Wednesday, December 09, 2009


JSH: Galois Theory problem and resolution in complex plane

I found a problem with some old mathematics which takes out the usefulness of Galois Theory, but it's hard to get people to believe that unless they try to do the math, so I gave a challenge to give to a mathematician which should be simple as it's removing an excess factor of 7. Now I'm sure some of you would love a nifty little mathematical challenge with which you could confound your colleagues, and I especially like to pick on string theorists, but first you need to BELIEVE it will, so here's why.

First the challenge.

Try to divide off the 7:

7(175x^2 - 15x + 2) = (5a_1(x) + 7)(5a_2(x) + 7)

where the a's are roots of

a^2 - (7x-1)a + (49x^2 - 14x) = 0 in the ring of algebraic integers.

To understand what is happening you need to go to the complex plane. Next you need normalized functions.

With x=0, you know you zero one of the functions as then:

a^2 + a = 0, so one is 0, and the other is -1. That trivially works:

7( 2) = (5(0) + 7)(5(-1) + 7)

where I arbitrarily picked a_1(0) = 0, a_2(0) = -1, as of course it could be vice versa. You're halfway there.

Remember we're in the complex plane. Now to normalize I can leave one of the a's and add 1 to the other, so, let:

b_2(x) = a_2(x) + 1, so a_2(x) = b_2(x) - 1, then:

7(175x^2 - 15x + 2) = (5a_1(x) + 7)(5b_2(x) + 2)

and you know that the 7 could only have multiplied times the first factor—even though it's the complex plane.

Why? Because you see the 7 there with the normalized functions. 7*1 = 1.

If it had multiplied times the other factor then you'd have:

7(175x^2 - 15x + 2) = (5a_1(x) + 1)(5b_2(x) + 14)

Because 7*2 = 14, even on the complex plane.

Yup, I picked the first way. I MADE this example up to show a problem, and yes, with an extraneous factor like 7, it takes human choice to force it to go one way, as like: 7(x^2 + 3x + 2) = (7x + 7)(x + 2), there is a CHOICE.

I simply used an example that blows up some faulty math ideas.

So now you know from the complex plane how the multiplication had to go, so what's the big deal?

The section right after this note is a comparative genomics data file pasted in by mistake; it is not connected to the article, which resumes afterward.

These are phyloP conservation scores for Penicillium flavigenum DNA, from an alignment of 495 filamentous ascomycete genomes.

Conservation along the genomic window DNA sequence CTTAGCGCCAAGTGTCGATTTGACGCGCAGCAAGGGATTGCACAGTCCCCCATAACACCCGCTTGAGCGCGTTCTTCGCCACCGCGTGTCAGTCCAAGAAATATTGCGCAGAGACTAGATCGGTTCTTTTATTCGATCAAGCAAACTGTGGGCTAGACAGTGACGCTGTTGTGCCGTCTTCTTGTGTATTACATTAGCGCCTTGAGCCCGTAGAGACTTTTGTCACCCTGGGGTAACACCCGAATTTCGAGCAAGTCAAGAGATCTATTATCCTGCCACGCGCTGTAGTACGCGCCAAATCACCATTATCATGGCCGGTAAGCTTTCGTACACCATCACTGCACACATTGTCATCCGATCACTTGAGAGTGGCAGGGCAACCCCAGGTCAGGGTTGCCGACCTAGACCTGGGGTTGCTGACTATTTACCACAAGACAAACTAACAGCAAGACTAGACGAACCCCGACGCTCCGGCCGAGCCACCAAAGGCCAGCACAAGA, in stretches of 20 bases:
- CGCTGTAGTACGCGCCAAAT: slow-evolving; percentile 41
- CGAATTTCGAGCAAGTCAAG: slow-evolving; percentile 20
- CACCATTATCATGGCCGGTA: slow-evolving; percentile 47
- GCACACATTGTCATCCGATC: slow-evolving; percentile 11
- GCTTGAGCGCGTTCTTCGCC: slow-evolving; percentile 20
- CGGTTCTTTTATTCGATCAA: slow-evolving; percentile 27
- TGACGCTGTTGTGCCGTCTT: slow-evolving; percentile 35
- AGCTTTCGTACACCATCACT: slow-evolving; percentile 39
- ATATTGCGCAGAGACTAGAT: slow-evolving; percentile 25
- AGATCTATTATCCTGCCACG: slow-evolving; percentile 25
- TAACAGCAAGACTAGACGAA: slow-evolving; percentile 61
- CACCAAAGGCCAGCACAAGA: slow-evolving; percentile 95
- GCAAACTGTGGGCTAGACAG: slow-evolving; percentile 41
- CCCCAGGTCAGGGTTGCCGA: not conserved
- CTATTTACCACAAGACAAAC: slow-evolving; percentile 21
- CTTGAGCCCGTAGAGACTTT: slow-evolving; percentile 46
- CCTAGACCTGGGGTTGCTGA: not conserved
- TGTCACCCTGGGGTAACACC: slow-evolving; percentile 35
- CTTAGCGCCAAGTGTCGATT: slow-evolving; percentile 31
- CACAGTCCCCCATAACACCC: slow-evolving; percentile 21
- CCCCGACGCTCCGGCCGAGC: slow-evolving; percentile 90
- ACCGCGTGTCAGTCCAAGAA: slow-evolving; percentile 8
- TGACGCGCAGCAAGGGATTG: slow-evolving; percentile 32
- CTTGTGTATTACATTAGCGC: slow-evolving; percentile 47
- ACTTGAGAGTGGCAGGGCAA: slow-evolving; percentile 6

Well, now you know that only one of the roots of:

a^2 - (7x-1)a + (49x^2 - 14x) = 0

can actually have 7 as a factor! Trying x=1, you find that a^2 - 6a + 35 = 0, and

a_1(x) = 3 +/- sqrt(-26), and a_2(x) = 3 -/+ sqrt(-26)

or vice versa. But you cannot SEE the factor that is 7 because the square roots obscure it, but from the complex plane you know it is there, for one case, but it's indeterminable which one.

Now then, you have seen me easily give you the answer from the complex plane, so why does this remove the usefulness of Galois Theory?

Well mathematicians will tell you that provably NEITHER of the roots have 7 as a factor in something called the ring of algebraic integers. And that's true!


Isn't that fun! You now know a real live mathematical contradiction. And it's a doozy.

So the ring of algebraic integers contradicts the complex plane. But algebraic number theory is built using the ring of algebraic number theory, and Galois Theory is built on algebraic number theory.

Pull the support and they all fall down.

So then, you now have conclusive proof that you CAN screw up the world of any string theorist in the world with this result!

You can sneak it on a blackboard, or write it on some paper and slip it under their door. Anything.

Any person in the world can use this result to make any string theorist go batshit.

I'm picking on string theorists but you can use it on any mathematical physicist, or even better, use it on a mathematician.

Be forewarned though, they may react in unpredictable ways. If they physically assault you, do not blame me.

Consider, in a moment you can crash the entire world of some person who may have a lot of prestige in this world. You can humble heads of major departments. Crush arrogant brats who've been told they are the future of physics.

Destroy people's life's work in a moment.

Now you know why posters argue with me year after year after year after year on this result. And how I got published on an earlier version and the math journal died:

I didn't withdraw it. The editors did. EMIS has been kind enough to put a link though to my original paper:

So I am a published author on this subject!

So yeah, they destroyed a freaking math journal over this result. You can certainly screw up the world of any math person you choose with it.

YOU have the power now. Use it wisely.

The correct mathematics may transform our world.

Just imagine you do not really know physics, especially particle physics, yet.

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